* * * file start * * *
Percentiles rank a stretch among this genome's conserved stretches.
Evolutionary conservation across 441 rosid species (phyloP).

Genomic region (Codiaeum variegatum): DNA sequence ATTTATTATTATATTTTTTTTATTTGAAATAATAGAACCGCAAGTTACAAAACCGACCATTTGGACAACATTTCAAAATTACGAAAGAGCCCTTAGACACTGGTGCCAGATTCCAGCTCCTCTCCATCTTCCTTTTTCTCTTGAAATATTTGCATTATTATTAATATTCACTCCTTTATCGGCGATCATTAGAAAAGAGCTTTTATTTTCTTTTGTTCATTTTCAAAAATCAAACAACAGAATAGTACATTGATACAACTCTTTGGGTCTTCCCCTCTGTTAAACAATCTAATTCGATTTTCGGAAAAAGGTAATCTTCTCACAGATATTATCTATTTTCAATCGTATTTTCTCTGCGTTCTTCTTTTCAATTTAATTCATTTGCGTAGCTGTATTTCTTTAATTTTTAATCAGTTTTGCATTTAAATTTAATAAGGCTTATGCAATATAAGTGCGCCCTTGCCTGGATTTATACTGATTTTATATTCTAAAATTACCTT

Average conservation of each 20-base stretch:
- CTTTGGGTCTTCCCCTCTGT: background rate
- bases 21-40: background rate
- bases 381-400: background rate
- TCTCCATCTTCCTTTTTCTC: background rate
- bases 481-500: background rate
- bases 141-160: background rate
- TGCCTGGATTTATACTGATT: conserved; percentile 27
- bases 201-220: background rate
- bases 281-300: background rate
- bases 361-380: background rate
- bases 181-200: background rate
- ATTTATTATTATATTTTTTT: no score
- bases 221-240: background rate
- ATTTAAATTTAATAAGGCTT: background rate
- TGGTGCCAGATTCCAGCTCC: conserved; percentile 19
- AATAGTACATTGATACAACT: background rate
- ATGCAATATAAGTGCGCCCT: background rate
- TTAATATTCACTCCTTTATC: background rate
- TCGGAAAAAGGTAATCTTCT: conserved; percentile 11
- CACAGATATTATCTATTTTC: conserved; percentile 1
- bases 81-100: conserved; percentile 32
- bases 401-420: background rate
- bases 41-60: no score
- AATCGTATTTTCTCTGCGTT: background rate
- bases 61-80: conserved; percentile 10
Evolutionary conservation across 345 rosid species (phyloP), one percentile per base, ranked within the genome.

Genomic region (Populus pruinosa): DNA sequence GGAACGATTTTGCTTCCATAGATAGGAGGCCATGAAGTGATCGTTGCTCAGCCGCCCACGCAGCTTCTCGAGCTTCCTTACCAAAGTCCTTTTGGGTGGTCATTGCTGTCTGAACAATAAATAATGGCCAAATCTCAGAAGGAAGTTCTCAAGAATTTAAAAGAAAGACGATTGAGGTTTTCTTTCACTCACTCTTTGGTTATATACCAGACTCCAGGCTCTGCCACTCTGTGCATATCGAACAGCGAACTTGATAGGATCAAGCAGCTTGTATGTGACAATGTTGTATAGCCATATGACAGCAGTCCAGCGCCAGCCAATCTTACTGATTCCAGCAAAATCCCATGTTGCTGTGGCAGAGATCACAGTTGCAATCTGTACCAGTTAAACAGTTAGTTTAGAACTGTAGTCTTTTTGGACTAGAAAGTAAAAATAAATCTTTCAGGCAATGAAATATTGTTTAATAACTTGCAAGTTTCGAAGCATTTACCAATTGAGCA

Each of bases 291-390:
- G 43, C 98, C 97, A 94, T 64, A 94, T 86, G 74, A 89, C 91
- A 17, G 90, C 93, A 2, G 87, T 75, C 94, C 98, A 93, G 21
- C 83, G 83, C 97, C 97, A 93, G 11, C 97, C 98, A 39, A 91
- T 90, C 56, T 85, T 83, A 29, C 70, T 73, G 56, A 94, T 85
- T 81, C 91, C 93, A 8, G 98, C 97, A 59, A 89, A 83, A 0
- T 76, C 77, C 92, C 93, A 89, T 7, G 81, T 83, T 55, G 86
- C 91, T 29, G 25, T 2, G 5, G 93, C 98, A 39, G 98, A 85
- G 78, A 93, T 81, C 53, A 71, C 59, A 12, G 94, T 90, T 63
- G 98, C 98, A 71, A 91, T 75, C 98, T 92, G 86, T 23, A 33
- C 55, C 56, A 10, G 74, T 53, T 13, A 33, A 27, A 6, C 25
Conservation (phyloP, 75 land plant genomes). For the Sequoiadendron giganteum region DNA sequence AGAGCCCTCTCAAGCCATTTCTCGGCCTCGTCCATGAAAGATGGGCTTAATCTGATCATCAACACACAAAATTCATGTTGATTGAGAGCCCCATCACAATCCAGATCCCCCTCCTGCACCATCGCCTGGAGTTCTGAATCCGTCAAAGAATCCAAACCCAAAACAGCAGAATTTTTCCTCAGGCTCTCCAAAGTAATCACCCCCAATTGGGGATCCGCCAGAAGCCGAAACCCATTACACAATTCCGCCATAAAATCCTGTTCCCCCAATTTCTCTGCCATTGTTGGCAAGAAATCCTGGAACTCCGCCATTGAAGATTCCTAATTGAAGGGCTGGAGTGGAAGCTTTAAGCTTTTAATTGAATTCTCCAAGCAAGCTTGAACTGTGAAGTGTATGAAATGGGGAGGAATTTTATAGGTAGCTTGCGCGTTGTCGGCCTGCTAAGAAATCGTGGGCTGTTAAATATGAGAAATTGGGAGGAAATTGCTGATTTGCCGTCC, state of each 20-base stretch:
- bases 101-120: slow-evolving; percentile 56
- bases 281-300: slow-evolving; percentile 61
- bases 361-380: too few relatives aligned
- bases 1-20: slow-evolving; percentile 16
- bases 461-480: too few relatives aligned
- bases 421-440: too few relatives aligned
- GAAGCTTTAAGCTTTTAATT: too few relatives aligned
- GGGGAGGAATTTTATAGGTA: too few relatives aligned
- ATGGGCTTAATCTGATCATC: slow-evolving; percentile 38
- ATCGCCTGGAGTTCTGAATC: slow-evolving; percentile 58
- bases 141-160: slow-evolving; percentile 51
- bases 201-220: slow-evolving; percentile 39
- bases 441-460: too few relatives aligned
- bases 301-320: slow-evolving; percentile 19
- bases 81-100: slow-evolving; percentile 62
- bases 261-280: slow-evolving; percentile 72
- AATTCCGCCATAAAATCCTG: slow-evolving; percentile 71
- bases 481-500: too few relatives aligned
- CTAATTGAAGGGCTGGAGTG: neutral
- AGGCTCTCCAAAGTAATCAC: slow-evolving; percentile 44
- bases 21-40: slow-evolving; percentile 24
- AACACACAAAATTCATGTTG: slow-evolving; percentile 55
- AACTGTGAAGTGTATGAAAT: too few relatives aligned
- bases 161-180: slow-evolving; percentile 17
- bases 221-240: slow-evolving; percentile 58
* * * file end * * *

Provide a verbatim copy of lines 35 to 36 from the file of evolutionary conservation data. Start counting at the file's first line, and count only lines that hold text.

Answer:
- C 83, G 83, C 97, C 97, A 93, G 11, C 97, C 98, A 39, A 91
- T 90, C 56, T 85, T 83, A 29, C 70, T 73, G 56, A 94, T 85